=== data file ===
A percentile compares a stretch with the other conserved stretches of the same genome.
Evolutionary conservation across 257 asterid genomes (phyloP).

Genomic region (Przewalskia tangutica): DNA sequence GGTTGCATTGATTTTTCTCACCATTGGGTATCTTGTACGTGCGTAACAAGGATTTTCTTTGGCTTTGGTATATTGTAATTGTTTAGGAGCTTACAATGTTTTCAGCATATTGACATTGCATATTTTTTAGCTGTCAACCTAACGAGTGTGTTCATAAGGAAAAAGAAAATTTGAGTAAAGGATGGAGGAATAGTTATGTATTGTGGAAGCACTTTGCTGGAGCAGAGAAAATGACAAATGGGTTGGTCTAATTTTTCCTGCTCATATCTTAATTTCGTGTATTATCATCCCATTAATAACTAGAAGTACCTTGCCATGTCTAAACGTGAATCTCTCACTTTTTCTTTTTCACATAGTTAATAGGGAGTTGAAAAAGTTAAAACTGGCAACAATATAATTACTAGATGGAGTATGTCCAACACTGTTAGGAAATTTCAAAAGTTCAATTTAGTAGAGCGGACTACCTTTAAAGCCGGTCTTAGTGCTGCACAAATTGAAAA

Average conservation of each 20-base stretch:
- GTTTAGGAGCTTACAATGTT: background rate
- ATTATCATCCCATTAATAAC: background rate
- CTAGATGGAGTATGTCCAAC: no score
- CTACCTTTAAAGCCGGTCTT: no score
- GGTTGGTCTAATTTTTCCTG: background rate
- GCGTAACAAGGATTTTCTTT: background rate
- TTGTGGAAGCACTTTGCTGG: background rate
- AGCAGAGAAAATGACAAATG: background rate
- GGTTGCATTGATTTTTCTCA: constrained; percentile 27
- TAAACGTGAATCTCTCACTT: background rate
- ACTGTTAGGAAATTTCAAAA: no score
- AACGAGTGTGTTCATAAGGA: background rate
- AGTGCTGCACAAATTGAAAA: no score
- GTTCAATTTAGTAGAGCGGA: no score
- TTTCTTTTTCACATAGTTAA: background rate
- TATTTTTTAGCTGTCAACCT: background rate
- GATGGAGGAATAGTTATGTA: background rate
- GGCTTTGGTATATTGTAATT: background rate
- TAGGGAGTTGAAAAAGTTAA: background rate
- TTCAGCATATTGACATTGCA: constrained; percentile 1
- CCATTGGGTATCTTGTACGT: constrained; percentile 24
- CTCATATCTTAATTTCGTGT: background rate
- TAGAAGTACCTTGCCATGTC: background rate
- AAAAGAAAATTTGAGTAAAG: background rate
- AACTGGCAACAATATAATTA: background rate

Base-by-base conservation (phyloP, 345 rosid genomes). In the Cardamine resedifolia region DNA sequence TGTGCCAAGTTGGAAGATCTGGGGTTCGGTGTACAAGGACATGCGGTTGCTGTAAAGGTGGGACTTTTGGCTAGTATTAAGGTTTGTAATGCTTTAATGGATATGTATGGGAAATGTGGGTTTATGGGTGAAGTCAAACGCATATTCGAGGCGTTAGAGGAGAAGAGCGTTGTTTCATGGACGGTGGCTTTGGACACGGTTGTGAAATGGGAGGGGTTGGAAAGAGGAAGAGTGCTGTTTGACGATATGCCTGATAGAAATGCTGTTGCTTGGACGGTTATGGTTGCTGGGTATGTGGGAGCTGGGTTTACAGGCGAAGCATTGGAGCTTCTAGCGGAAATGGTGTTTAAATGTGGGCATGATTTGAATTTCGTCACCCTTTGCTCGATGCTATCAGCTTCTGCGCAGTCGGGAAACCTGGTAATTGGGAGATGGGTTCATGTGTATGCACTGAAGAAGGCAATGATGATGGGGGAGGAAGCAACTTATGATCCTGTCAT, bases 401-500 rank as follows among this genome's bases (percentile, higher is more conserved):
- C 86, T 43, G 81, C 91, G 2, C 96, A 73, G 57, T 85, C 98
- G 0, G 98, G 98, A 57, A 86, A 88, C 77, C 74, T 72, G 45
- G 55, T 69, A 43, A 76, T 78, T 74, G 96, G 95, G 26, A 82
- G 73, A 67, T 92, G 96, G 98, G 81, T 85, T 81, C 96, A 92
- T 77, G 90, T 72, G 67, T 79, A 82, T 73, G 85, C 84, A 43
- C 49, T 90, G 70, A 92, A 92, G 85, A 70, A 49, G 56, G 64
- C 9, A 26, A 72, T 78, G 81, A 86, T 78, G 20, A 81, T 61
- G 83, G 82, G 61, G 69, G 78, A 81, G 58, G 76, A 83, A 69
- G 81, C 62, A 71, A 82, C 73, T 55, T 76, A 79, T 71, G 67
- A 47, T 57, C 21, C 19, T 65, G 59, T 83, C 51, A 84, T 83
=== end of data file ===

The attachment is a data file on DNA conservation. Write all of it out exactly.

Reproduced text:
A percentile compares a stretch with the other conserved stretches of the same genome.
Evolutionary conservation across 257 asterid genomes (phyloP).

Genomic region (Przewalskia tangutica): DNA sequence GGTTGCATTGATTTTTCTCACCATTGGGTATCTTGTACGTGCGTAACAAGGATTTTCTTTGGCTTTGGTATATTGTAATTGTTTAGGAGCTTACAATGTTTTCAGCATATTGACATTGCATATTTTTTAGCTGTCAACCTAACGAGTGTGTTCATAAGGAAAAAGAAAATTTGAGTAAAGGATGGAGGAATAGTTATGTATTGTGGAAGCACTTTGCTGGAGCAGAGAAAATGACAAATGGGTTGGTCTAATTTTTCCTGCTCATATCTTAATTTCGTGTATTATCATCCCATTAATAACTAGAAGTACCTTGCCATGTCTAAACGTGAATCTCTCACTTTTTCTTTTTCACATAGTTAATAGGGAGTTGAAAAAGTTAAAACTGGCAACAATATAATTACTAGATGGAGTATGTCCAACACTGTTAGGAAATTTCAAAAGTTCAATTTAGTAGAGCGGACTACCTTTAAAGCCGGTCTTAGTGCTGCACAAATTGAAAA

Average conservation of each 20-base stretch:
- GTTTAGGAGCTTACAATGTT: background rate
- ATTATCATCCCATTAATAAC: background rate
- CTAGATGGAGTATGTCCAAC: no score
- CTACCTTTAAAGCCGGTCTT: no score
- GGTTGGTCTAATTTTTCCTG: background rate
- GCGTAACAAGGATTTTCTTT: background rate
- TTGTGGAAGCACTTTGCTGG: background rate
- AGCAGAGAAAATGACAAATG: background rate
- GGTTGCATTGATTTTTCTCA: constrained; percentile 27
- TAAACGTGAATCTCTCACTT: background rate
- ACTGTTAGGAAATTTCAAAA: no score
- AACGAGTGTGTTCATAAGGA: background rate
- AGTGCTGCACAAATTGAAAA: no score
- GTTCAATTTAGTAGAGCGGA: no score
- TTTCTTTTTCACATAGTTAA: background rate
- TATTTTTTAGCTGTCAACCT: background rate
- GATGGAGGAATAGTTATGTA: background rate
- GGCTTTGGTATATTGTAATT: background rate
- TAGGGAGTTGAAAAAGTTAA: background rate
- TTCAGCATATTGACATTGCA: constrained; percentile 1
- CCATTGGGTATCTTGTACGT: constrained; percentile 24
- CTCATATCTTAATTTCGTGT: background rate
- TAGAAGTACCTTGCCATGTC: background rate
- AAAAGAAAATTTGAGTAAAG: background rate
- AACTGGCAACAATATAATTA: background rate

Base-by-base conservation (phyloP, 345 rosid genomes). In the Cardamine resedifolia region DNA sequence TGTGCCAAGTTGGAAGATCTGGGGTTCGGTGTACAAGGACATGCGGTTGCTGTAAAGGTGGGACTTTTGGCTAGTATTAAGGTTTGTAATGCTTTAATGGATATGTATGGGAAATGTGGGTTTATGGGTGAAGTCAAACGCATATTCGAGGCGTTAGAGGAGAAGAGCGTTGTTTCATGGACGGTGGCTTTGGACACGGTTGTGAAATGGGAGGGGTTGGAAAGAGGAAGAGTGCTGTTTGACGATATGCCTGATAGAAATGCTGTTGCTTGGACGGTTATGGTTGCTGGGTATGTGGGAGCTGGGTTTACAGGCGAAGCATTGGAGCTTCTAGCGGAAATGGTGTTTAAATGTGGGCATGATTTGAATTTCGTCACCCTTTGCTCGATGCTATCAGCTTCTGCGCAGTCGGGAAACCTGGTAATTGGGAGATGGGTTCATGTGTATGCACTGAAGAAGGCAATGATGATGGGGGAGGAAGCAACTTATGATCCTGTCAT, bases 401-500 rank as follows among this genome's bases (percentile, higher is more conserved):
- C 86, T 43, G 81, C 91, G 2, C 96, A 73, G 57, T 85, C 98
- G 0, G 98, G 98, A 57, A 86, A 88, C 77, C 74, T 72, G 45
- G 55, T 69, A 43, A 76, T 78, T 74, G 96, G 95, G 26, A 82
- G 73, A 67, T 92, G 96, G 98, G 81, T 85, T 81, C 96, A 92
- T 77, G 90, T 72, G 67, T 79, A 82, T 73, G 85, C 84, A 43
- C 49, T 90, G 70, A 92, A 92, G 85, A 70, A 49, G 56, G 64
- C 9, A 26, A 72, T 78, G 81, A 86, T 78, G 20, A 81, T 61
- G 83, G 82, G 61, G 69, G 78, A 81, G 58, G 76, A 83, A 69
- G 81, C 62, A 71, A 82, C 73, T 55, T 76, A 79, T 71, G 67
- A 47, T 57, C 21, C 19, T 65, G 59, T 83, C 51, A 84, T 83